Monday, December 21, 2015

Match Up Monday: Die Hard VS Lethal Weapon

Last night the Egyptian Theatre continued their awesome line up of holiday titles. So far you've run the gamut of classics new and old like It's a Wonderful Life, National Lampoon's Christmas Vacation, Scrooged and White Christmas. But Sunday was for action. Particularly, awesome 80's action with 1988's Die Hard and Lethal Weapon from 1987. I'd never seen either one on the big screen and was excited to soak in two Christmas set staples. Last week I saw some attention whore internet guy trying to act like he was strange or an early adopter/inspiration to consider Die Hard as a Christmas movie. Uh, it's set at Christmas. At a Christmas party. There's Christmas decorations. Christmas music. There's frigging Christmas themed tape used to hide a gun complete with jingling bell sound effects to remind you it's Christmas. What exactly doesn't make the film a Christmas one? Some people just can't get enough of themselves I guess...

Anyways, 20th Century Fox's Die Hard is a classic of film and the genre. John McTiernan directs a polished and creative blend of big action and high drama. Jeb Stuart and Steven E. de Souza's script loosely based on Roderick Thorp's novel is a textbook example of storytelling. You have set ups and payoffs, interesting characters, human drama, wise cracks and funny jokes along with inventive and exciting action sequences that all take place in only a few locations. Every character is memorable from limo driver Argyle (De'voreaux White) to coke snorting douchebag Ellis (Hart Bochner) and Al Leong's candy bar grubbing baddie. It was fun to see Fox Plaza and Century City from the 80's as The Ralph's and McDonald's are still around. No more .74 gas though...Bruce Willis' put upon John McClane has to overcome Alan Rickman's slick group of mostly long haired, European terrorists all while dealing with a pending divorce and running around with no shoes. The digital print looked great and besides a few hairstyles, the film plays pretty timelessly. The film had a tumultuous road to the big screen but proved to be a big hit, grossing $137 million bucks worldwide and leading to two solid sequels and two not so great ones over 25 years and $1.4 billion in global receipts. Oh and everybody says "pal" a lot.

A year before, Warner Brothers redefined the buddy flick with Lethal Weapon, Richard Donner's tale of mismatched cops. Danny Glover plays Roger Murtaugh, a 50 year old ready to retire while Mel Gibson is Martin Riggs, a suicidal cop on the ragged edge. While Rickman's Hans Gruber was after $600 million bucks, Riggs and Murtaugh come up against the remnants of a Vietnam War outfit selling heroin dubbed Shadow Company, lead by The General (Mitchell Ryan) and his out there to Pluto mercenary henchman Mr. Joshua (Gary Busey). Shane Black's explosively dark script along with Donner's workman expertise combines family, loss, intense action, stunts, jokes, drugs and near suicide in a cohesive and endlessly entertaining package. The final chase sequence takes place on Hollywood Boulevard right next to the theatre where we were watching. Musso and Frank's was the only marquee I recognized as still standing. Whereas Die Hard seemed timeless with it's gorgeous print, classical music and polished sheen, Lethal felt very much of it's time. From wild hair and outrageous fishnet outfits, you get homophobia, Apartheid and mismatched partner banter and a really bad 80's song over the credits on a beat up, 30 year old print. Gibson's angry-crazy acting and waking up with a cigarette and beer screams 80's but that's because the flick has been ripped off so much. Michael Kamen's scored both films with DH going atmospheric and heightening the shock value while his Eric Clapton assisted guitar and saxophone riffs in LW are nearly laughably awesome 3 decades later. Over here we get "son of a bitch" stated from nearly every cast member.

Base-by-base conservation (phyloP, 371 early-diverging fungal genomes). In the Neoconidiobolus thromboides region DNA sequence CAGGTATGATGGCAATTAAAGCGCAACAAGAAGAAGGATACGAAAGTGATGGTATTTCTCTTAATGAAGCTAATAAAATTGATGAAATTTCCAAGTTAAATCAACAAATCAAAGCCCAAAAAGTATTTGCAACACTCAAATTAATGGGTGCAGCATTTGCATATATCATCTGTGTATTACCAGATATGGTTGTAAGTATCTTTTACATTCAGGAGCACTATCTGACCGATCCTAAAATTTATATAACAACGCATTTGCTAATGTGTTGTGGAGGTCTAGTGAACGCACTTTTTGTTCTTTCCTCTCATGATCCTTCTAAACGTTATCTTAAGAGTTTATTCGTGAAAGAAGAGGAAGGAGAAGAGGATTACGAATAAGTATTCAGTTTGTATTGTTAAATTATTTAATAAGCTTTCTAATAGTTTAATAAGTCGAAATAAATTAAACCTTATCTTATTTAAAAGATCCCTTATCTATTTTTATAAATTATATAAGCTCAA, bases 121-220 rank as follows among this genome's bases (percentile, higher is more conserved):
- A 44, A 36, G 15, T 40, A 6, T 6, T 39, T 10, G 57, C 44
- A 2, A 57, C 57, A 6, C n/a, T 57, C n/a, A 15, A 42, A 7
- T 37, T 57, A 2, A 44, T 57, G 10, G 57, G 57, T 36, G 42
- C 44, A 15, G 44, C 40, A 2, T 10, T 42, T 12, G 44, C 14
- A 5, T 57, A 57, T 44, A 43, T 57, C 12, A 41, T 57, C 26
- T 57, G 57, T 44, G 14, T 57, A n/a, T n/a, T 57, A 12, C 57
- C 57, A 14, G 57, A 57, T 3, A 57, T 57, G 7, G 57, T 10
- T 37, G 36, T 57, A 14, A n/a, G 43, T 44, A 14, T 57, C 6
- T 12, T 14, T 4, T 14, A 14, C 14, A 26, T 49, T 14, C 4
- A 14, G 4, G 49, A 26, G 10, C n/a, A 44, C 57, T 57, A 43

The films share much of the same DNA as Joel Silver co-produced both, Michael Kamen composed, both were shot in Los Angeles and familiar faces like Mary Ellen Trainor, Grand L. Bush and Al Leong appear. And you could smoke indoors back then. They both defined the action genre for contained settings with Die Hard launching a plethora of imitators (on a bus in Speed, by boat in Under Siege) while the buddy picture would never be the same after Lethal Weapon. Weapon would be a top 10 grosser for the year with a $120 million dollar take worldwide and kick starting three sequels over 11 years for a $955 million global haul. Die Hard keeps on ticking with new creatives (4 directors in 5 movies) involved and a proposed 6th installment in the works while Lethal Weapon lies dormant after a falling out between producer Silver and now retired series director Donner. Allegedly original writer Black wrote a 5th installment while Warner Brothers was keen to revive the franchise with younger actors but Gibson refused to participate before running into personal woes.

Winner: It's a tie! Die Hard is a masterful piece of filmmaking with a truly unique story while Lethal Weapon is an era time capsule that is arguably more entertaining. Die Hard is one of those movies you watch once in a while and marvel at its near prestige accomplishments but Lethal Weapon is the crowd pleaser you view regularly.

Yippie-ki-yay mother f*cker and go spit. Have a Merry Christmas while you're at it, pal.

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